The Tapir Scientist: Saving South America’s Largest Mammal
Illustrator: Nic Bishop
Some of nature’s shyest animals, tapirs are hard to find, thus hard to study. Lowland tapirs are rapidly disappearing from their home in Brazil—but scientist Pati Medici hopes to change that. Selected bibliography. Internet resources. Full-color map, photographs, and illustrations.
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Awards & Honors
NSTA Outstanding Science Trade Books for Students K–12: 2014; Booklist 2013 Top 10 Books for Youth, Science & Health; Booklist Editor’s Choice: Books for Youth, 2013, Nonfiction; Booklist Top 10 Books for Youth 2014, Sustainability; 2014 Green Earth Book Award, Honor Winner
Praise & Reviews
Starred or favorable reviews have been received from these periodicals:
Bulletin of the Center for Children’s Books, Booklist*, The Horn Book Magazine, Kirkus Reviews*, Publishers Weekly*, School Library Journal*
School Library Journal
In this addition to the series, readers join Pati Medici and her team in their quest to study tapirs in the world’s largest wetland, the Pantanal Wetlands of Brazil. Although its appearance may lead some to suppose that the tapir falls somewhere near elephants or hippopotami in the family tree, this flexible-snout [STARRED REVIEW]
In this addition to the series, readers join Pati Medici and her team in their quest to study tapirs in the world’s largest wetland, the Pantanal Wetlands of Brazil. Although its appearance may lead some to suppose that the tapir falls somewhere near elephants or hippopotami in the family tree, this flexible-snouted, hoof-toed tropical creature is most closely related to rhinoceroses and horses. Medici has dubbed the tapir “the gardener of the forest” for its critical role in maintaining foliage by ingesting fruits and excreting the seeds elsewhere, but little else is known about this vanishing species. By observing and trapping the animals to outfit them with radio collars or microchips and collect samples including blood and ticks from infestations, Medici’s team hopes to better understand their lifestyles to enhance conservation efforts. Although in-text pronunciation guides are included for some Portuguese names and select scientific terminology is explained, no glossary is provided, and many of the exotic birds discussed are not shown. Following each chapter are several pages of related information with text and photographs placed on top of a marbled background with shadows that can make the text difficult to read in some places. A list of several websites and YouTube videos is included, and the index differentiates between text and photographic references. Bishop’s captivating photographs, paired with Montgomery’s narrative, not only call attention to a lesser-known endangered species, but also expose readers to the working conditions, obstacles, and emotions experienced by passionate scientists in the field.—Meaghan Darling, Plainsboro Public Library, NJ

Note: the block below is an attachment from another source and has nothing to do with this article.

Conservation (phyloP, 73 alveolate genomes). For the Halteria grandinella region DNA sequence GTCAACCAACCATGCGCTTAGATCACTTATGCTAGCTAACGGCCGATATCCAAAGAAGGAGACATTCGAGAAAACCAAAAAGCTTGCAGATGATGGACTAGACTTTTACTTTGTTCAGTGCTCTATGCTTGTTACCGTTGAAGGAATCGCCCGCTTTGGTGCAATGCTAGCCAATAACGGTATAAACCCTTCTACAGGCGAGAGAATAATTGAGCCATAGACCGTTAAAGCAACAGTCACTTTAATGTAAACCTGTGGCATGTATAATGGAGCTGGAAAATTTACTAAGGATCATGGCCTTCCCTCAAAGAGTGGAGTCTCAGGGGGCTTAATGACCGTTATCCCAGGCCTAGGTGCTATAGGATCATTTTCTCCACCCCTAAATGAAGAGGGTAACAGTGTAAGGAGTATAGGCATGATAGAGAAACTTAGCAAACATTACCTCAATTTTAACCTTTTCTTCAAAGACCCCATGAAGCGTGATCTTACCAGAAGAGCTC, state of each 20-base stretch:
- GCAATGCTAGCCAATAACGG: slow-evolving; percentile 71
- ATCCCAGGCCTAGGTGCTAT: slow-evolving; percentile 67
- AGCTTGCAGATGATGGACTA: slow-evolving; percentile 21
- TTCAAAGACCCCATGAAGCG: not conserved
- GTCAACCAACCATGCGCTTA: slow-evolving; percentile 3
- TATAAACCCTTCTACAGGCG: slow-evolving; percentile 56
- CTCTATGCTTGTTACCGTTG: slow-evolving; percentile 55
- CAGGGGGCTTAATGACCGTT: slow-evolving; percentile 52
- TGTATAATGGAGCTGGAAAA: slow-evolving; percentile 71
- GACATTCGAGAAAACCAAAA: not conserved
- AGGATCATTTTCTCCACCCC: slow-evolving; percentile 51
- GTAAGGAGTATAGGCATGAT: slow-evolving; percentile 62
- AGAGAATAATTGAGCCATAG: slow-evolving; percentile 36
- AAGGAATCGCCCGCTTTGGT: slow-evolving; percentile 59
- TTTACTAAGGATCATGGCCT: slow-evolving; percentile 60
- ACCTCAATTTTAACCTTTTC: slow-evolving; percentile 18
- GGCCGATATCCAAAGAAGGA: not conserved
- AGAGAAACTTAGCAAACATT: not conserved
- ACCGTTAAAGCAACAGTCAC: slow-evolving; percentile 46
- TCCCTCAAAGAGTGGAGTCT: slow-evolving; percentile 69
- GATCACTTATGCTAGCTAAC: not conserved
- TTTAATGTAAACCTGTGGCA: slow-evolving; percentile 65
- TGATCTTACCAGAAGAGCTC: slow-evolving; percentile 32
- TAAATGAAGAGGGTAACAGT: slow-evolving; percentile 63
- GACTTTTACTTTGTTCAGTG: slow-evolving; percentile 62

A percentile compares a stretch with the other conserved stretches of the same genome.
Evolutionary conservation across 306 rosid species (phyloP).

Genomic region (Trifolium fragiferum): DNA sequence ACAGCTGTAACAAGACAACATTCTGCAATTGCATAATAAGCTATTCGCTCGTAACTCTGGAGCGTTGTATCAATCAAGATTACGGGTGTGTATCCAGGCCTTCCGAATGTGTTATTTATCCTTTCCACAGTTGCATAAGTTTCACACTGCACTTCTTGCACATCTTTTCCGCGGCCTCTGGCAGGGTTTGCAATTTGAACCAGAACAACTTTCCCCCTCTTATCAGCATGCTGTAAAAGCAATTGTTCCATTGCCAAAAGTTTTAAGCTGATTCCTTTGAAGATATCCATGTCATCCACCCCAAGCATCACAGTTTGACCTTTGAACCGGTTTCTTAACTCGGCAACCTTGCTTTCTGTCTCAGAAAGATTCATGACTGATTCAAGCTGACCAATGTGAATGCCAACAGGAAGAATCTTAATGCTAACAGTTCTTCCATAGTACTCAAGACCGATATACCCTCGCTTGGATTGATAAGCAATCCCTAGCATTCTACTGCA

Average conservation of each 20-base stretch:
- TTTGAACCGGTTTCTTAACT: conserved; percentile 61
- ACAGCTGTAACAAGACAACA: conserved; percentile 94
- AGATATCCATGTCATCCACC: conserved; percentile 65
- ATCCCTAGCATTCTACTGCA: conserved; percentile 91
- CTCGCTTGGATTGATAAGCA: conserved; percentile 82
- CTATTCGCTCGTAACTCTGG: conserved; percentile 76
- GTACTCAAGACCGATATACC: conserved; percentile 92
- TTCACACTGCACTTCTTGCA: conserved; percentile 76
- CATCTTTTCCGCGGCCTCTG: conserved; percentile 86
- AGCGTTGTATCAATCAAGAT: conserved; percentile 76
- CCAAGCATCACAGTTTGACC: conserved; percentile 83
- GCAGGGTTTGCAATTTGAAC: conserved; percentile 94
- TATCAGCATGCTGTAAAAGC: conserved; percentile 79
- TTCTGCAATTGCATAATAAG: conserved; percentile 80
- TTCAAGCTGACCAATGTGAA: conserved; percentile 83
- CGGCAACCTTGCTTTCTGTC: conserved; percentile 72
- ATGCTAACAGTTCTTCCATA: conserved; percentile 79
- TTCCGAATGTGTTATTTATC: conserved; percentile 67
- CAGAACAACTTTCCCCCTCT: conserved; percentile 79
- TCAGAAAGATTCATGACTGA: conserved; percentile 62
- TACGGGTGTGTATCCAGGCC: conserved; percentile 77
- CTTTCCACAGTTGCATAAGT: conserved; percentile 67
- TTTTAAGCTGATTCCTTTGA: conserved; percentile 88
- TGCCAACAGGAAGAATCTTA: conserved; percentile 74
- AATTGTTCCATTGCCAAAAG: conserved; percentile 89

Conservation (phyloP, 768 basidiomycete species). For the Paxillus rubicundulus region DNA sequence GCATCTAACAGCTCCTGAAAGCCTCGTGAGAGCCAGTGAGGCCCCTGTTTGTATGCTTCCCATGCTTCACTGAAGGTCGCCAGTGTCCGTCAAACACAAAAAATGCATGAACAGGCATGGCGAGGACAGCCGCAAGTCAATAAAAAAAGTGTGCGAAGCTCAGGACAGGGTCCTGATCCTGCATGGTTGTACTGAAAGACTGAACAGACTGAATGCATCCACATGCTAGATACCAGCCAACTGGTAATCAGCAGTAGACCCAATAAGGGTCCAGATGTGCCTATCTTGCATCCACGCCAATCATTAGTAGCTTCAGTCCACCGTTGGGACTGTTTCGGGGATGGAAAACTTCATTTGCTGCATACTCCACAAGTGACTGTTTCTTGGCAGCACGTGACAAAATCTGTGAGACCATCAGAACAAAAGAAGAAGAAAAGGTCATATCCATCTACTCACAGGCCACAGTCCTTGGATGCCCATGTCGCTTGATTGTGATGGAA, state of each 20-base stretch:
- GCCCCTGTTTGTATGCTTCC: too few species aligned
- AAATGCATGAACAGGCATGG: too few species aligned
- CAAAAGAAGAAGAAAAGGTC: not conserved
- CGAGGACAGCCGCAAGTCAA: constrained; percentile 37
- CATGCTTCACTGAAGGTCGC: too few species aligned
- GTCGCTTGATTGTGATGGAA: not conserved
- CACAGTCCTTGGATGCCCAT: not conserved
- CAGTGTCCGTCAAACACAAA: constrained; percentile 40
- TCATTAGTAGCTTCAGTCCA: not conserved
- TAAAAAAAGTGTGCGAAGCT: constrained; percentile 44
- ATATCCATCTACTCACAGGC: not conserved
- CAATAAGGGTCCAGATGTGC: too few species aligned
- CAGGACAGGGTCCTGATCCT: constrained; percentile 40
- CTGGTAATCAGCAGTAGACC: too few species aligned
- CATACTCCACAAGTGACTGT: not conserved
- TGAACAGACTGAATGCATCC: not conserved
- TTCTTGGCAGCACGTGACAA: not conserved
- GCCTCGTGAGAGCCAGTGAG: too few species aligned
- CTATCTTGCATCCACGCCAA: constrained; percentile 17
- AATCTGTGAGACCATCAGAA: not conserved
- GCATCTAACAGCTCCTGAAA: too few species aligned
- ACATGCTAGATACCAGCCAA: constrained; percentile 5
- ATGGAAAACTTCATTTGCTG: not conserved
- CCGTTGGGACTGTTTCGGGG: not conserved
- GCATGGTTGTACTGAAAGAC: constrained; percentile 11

11" x 9"
Level 6.4; Points: 3;
Scholastic Reading CountsN/A